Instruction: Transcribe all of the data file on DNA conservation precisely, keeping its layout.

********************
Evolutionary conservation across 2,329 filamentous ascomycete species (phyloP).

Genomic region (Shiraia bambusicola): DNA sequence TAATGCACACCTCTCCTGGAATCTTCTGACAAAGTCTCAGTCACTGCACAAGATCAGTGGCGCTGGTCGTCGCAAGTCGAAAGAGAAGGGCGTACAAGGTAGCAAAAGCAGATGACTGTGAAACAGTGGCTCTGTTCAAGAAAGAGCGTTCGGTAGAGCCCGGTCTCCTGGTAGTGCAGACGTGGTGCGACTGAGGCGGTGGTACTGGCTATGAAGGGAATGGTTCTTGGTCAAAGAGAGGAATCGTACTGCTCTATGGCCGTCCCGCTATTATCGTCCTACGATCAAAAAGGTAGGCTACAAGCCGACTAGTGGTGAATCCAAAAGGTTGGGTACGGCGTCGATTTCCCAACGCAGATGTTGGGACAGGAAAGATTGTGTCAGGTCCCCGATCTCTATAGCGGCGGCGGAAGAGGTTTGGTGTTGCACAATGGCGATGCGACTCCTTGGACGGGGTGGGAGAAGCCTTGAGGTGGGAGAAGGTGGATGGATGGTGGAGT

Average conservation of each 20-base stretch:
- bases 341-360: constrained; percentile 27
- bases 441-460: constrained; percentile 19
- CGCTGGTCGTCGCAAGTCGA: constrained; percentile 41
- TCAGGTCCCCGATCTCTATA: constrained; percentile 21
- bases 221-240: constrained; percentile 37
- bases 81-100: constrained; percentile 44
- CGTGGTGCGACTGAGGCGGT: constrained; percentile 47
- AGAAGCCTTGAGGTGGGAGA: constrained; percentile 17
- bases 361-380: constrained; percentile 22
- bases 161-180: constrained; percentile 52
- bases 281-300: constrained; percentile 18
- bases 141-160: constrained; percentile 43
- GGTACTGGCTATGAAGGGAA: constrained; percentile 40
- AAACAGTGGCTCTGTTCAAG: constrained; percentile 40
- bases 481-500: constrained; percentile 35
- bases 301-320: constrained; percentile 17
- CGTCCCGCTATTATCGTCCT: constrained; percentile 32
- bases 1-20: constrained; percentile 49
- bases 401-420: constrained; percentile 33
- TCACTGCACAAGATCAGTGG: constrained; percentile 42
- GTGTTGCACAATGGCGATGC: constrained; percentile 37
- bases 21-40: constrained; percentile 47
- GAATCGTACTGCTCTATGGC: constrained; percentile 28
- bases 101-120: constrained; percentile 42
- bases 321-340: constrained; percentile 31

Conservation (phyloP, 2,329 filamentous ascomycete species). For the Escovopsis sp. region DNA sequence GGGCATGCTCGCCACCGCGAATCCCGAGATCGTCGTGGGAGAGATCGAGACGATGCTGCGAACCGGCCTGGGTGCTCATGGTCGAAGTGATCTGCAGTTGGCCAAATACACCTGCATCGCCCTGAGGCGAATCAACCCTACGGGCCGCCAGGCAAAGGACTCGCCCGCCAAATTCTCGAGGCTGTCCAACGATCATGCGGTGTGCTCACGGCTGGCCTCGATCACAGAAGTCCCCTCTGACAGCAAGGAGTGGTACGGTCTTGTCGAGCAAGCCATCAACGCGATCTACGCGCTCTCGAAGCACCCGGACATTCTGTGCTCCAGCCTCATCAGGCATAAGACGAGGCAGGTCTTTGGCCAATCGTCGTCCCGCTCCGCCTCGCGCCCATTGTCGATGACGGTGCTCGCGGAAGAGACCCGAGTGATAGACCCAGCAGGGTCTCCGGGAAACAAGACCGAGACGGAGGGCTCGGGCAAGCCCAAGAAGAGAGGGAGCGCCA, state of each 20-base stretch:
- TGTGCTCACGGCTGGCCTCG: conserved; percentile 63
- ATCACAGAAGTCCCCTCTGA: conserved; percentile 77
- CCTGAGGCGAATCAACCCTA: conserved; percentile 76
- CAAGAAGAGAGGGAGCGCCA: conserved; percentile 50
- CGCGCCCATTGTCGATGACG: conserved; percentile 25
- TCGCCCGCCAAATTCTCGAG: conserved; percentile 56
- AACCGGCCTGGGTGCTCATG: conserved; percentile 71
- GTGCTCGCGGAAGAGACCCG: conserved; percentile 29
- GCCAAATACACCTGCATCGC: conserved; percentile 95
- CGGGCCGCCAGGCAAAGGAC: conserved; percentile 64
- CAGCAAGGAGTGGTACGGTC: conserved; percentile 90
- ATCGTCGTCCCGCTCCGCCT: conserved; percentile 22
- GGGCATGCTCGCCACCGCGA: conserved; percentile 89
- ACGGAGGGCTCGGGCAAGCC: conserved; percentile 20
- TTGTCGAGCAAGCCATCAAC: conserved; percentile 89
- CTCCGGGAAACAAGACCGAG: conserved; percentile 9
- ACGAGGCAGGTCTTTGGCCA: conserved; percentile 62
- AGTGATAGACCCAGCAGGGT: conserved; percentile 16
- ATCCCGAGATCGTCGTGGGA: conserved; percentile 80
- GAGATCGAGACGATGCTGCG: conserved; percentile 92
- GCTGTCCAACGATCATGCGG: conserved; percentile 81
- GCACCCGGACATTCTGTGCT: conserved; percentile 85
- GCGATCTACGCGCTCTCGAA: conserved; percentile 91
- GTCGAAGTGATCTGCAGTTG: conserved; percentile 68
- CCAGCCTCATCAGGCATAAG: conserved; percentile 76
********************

Evolutionary conservation across 2,329 filamentous ascomycete species (phyloP).

Genomic region (Shiraia bambusicola): DNA sequence TAATGCACACCTCTCCTGGAATCTTCTGACAAAGTCTCAGTCACTGCACAAGATCAGTGGCGCTGGTCGTCGCAAGTCGAAAGAGAAGGGCGTACAAGGTAGCAAAAGCAGATGACTGTGAAACAGTGGCTCTGTTCAAGAAAGAGCGTTCGGTAGAGCCCGGTCTCCTGGTAGTGCAGACGTGGTGCGACTGAGGCGGTGGTACTGGCTATGAAGGGAATGGTTCTTGGTCAAAGAGAGGAATCGTACTGCTCTATGGCCGTCCCGCTATTATCGTCCTACGATCAAAAAGGTAGGCTACAAGCCGACTAGTGGTGAATCCAAAAGGTTGGGTACGGCGTCGATTTCCCAACGCAGATGTTGGGACAGGAAAGATTGTGTCAGGTCCCCGATCTCTATAGCGGCGGCGGAAGAGGTTTGGTGTTGCACAATGGCGATGCGACTCCTTGGACGGGGTGGGAGAAGCCTTGAGGTGGGAGAAGGTGGATGGATGGTGGAGT

Average conservation of each 20-base stretch:
- bases 341-360: constrained; percentile 27
- bases 441-460: constrained; percentile 19
- CGCTGGTCGTCGCAAGTCGA: constrained; percentile 41
- TCAGGTCCCCGATCTCTATA: constrained; percentile 21
- bases 221-240: constrained; percentile 37
- bases 81-100: constrained; percentile 44
- CGTGGTGCGACTGAGGCGGT: constrained; percentile 47
- AGAAGCCTTGAGGTGGGAGA: constrained; percentile 17
- bases 361-380: constrained; percentile 22
- bases 161-180: constrained; percentile 52
- bases 281-300: constrained; percentile 18
- bases 141-160: constrained; percentile 43
- GGTACTGGCTATGAAGGGAA: constrained; percentile 40
- AAACAGTGGCTCTGTTCAAG: constrained; percentile 40
- bases 481-500: constrained; percentile 35
- bases 301-320: constrained; percentile 17
- CGTCCCGCTATTATCGTCCT: constrained; percentile 32
- bases 1-20: constrained; percentile 49
- bases 401-420: constrained; percentile 33
- TCACTGCACAAGATCAGTGG: constrained; percentile 42
- GTGTTGCACAATGGCGATGC: constrained; percentile 37
- bases 21-40: constrained; percentile 47
- GAATCGTACTGCTCTATGGC: constrained; percentile 28
- bases 101-120: constrained; percentile 42
- bases 321-340: constrained; percentile 31

Conservation (phyloP, 2,329 filamentous ascomycete species). For the Escovopsis sp. region DNA sequence GGGCATGCTCGCCACCGCGAATCCCGAGATCGTCGTGGGAGAGATCGAGACGATGCTGCGAACCGGCCTGGGTGCTCATGGTCGAAGTGATCTGCAGTTGGCCAAATACACCTGCATCGCCCTGAGGCGAATCAACCCTACGGGCCGCCAGGCAAAGGACTCGCCCGCCAAATTCTCGAGGCTGTCCAACGATCATGCGGTGTGCTCACGGCTGGCCTCGATCACAGAAGTCCCCTCTGACAGCAAGGAGTGGTACGGTCTTGTCGAGCAAGCCATCAACGCGATCTACGCGCTCTCGAAGCACCCGGACATTCTGTGCTCCAGCCTCATCAGGCATAAGACGAGGCAGGTCTTTGGCCAATCGTCGTCCCGCTCCGCCTCGCGCCCATTGTCGATGACGGTGCTCGCGGAAGAGACCCGAGTGATAGACCCAGCAGGGTCTCCGGGAAACAAGACCGAGACGGAGGGCTCGGGCAAGCCCAAGAAGAGAGGGAGCGCCA, state of each 20-base stretch:
- TGTGCTCACGGCTGGCCTCG: conserved; percentile 63
- ATCACAGAAGTCCCCTCTGA: conserved; percentile 77
- CCTGAGGCGAATCAACCCTA: conserved; percentile 76
- CAAGAAGAGAGGGAGCGCCA: conserved; percentile 50
- CGCGCCCATTGTCGATGACG: conserved; percentile 25
- TCGCCCGCCAAATTCTCGAG: conserved; percentile 56
- AACCGGCCTGGGTGCTCATG: conserved; percentile 71
- GTGCTCGCGGAAGAGACCCG: conserved; percentile 29
- GCCAAATACACCTGCATCGC: conserved; percentile 95
- CGGGCCGCCAGGCAAAGGAC: conserved; percentile 64
- CAGCAAGGAGTGGTACGGTC: conserved; percentile 90
- ATCGTCGTCCCGCTCCGCCT: conserved; percentile 22
- GGGCATGCTCGCCACCGCGA: conserved; percentile 89
- ACGGAGGGCTCGGGCAAGCC: conserved; percentile 20
- TTGTCGAGCAAGCCATCAAC: conserved; percentile 89
- CTCCGGGAAACAAGACCGAG: conserved; percentile 9
- ACGAGGCAGGTCTTTGGCCA: conserved; percentile 62
- AGTGATAGACCCAGCAGGGT: conserved; percentile 16
- ATCCCGAGATCGTCGTGGGA: conserved; percentile 80
- GAGATCGAGACGATGCTGCG: conserved; percentile 92
- GCTGTCCAACGATCATGCGG: conserved; percentile 81
- GCACCCGGACATTCTGTGCT: conserved; percentile 85
- GCGATCTACGCGCTCTCGAA: conserved; percentile 91
- GTCGAAGTGATCTGCAGTTG: conserved; percentile 68
- CCAGCCTCATCAGGCATAAG: conserved; percentile 76